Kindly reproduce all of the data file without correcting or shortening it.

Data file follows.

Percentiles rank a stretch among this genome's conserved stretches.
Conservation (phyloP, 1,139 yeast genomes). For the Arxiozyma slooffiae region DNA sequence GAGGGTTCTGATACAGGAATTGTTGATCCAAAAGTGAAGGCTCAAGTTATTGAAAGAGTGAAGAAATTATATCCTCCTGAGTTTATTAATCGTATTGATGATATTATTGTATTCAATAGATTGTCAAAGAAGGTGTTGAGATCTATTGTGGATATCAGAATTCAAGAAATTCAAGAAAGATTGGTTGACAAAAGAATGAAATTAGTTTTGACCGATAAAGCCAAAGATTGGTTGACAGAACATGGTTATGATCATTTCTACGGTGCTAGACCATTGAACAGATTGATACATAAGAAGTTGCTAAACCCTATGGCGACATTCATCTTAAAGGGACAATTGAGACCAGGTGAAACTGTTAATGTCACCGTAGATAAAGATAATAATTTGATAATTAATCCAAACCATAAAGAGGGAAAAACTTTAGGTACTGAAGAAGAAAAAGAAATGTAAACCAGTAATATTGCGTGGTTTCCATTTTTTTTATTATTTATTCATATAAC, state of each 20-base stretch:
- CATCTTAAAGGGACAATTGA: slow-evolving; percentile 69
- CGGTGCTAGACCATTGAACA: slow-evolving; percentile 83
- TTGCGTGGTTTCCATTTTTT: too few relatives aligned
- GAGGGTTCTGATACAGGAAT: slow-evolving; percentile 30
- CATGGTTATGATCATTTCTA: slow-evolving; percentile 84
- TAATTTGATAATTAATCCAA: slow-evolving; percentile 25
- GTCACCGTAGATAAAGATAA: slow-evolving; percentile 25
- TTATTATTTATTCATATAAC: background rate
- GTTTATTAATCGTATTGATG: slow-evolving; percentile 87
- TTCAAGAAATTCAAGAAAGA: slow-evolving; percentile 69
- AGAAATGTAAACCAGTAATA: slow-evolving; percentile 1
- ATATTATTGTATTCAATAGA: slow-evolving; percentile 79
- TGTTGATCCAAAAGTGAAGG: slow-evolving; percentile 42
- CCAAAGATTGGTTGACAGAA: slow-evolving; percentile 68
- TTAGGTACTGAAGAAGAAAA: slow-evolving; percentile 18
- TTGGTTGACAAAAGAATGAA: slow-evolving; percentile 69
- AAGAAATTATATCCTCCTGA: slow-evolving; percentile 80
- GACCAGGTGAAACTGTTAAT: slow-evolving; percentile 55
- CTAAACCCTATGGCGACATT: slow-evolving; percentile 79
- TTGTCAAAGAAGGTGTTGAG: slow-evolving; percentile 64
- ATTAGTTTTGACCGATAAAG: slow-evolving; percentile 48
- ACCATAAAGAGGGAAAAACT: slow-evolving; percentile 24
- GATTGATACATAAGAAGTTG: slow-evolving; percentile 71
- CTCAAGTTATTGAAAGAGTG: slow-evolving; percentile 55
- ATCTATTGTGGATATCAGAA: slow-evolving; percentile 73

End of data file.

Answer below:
Percentiles rank a stretch among this genome's conserved stretches.
Conservation (phyloP, 1,139 yeast genomes). For the Arxiozyma slooffiae region DNA sequence GAGGGTTCTGATACAGGAATTGTTGATCCAAAAGTGAAGGCTCAAGTTATTGAAAGAGTGAAGAAATTATATCCTCCTGAGTTTATTAATCGTATTGATGATATTATTGTATTCAATAGATTGTCAAAGAAGGTGTTGAGATCTATTGTGGATATCAGAATTCAAGAAATTCAAGAAAGATTGGTTGACAAAAGAATGAAATTAGTTTTGACCGATAAAGCCAAAGATTGGTTGACAGAACATGGTTATGATCATTTCTACGGTGCTAGACCATTGAACAGATTGATACATAAGAAGTTGCTAAACCCTATGGCGACATTCATCTTAAAGGGACAATTGAGACCAGGTGAAACTGTTAATGTCACCGTAGATAAAGATAATAATTTGATAATTAATCCAAACCATAAAGAGGGAAAAACTTTAGGTACTGAAGAAGAAAAAGAAATGTAAACCAGTAATATTGCGTGGTTTCCATTTTTTTTATTATTTATTCATATAAC, state of each 20-base stretch:
- CATCTTAAAGGGACAATTGA: slow-evolving; percentile 69
- CGGTGCTAGACCATTGAACA: slow-evolving; percentile 83
- TTGCGTGGTTTCCATTTTTT: too few relatives aligned
- GAGGGTTCTGATACAGGAAT: slow-evolving; percentile 30
- CATGGTTATGATCATTTCTA: slow-evolving; percentile 84
- TAATTTGATAATTAATCCAA: slow-evolving; percentile 25
- GTCACCGTAGATAAAGATAA: slow-evolving; percentile 25
- TTATTATTTATTCATATAAC: background rate
- GTTTATTAATCGTATTGATG: slow-evolving; percentile 87
- TTCAAGAAATTCAAGAAAGA: slow-evolving; percentile 69
- AGAAATGTAAACCAGTAATA: slow-evolving; percentile 1
- ATATTATTGTATTCAATAGA: slow-evolving; percentile 79
- TGTTGATCCAAAAGTGAAGG: slow-evolving; percentile 42
- CCAAAGATTGGTTGACAGAA: slow-evolving; percentile 68
- TTAGGTACTGAAGAAGAAAA: slow-evolving; percentile 18
- TTGGTTGACAAAAGAATGAA: slow-evolving; percentile 69
- AAGAAATTATATCCTCCTGA: slow-evolving; percentile 80
- GACCAGGTGAAACTGTTAAT: slow-evolving; percentile 55
- CTAAACCCTATGGCGACATT: slow-evolving; percentile 79
- TTGTCAAAGAAGGTGTTGAG: slow-evolving; percentile 64
- ATTAGTTTTGACCGATAAAG: slow-evolving; percentile 48
- ACCATAAAGAGGGAAAAACT: slow-evolving; percentile 24
- GATTGATACATAAGAAGTTG: slow-evolving; percentile 71
- CTCAAGTTATTGAAAGAGTG: slow-evolving; percentile 55
- ATCTATTGTGGATATCAGAA: slow-evolving; percentile 73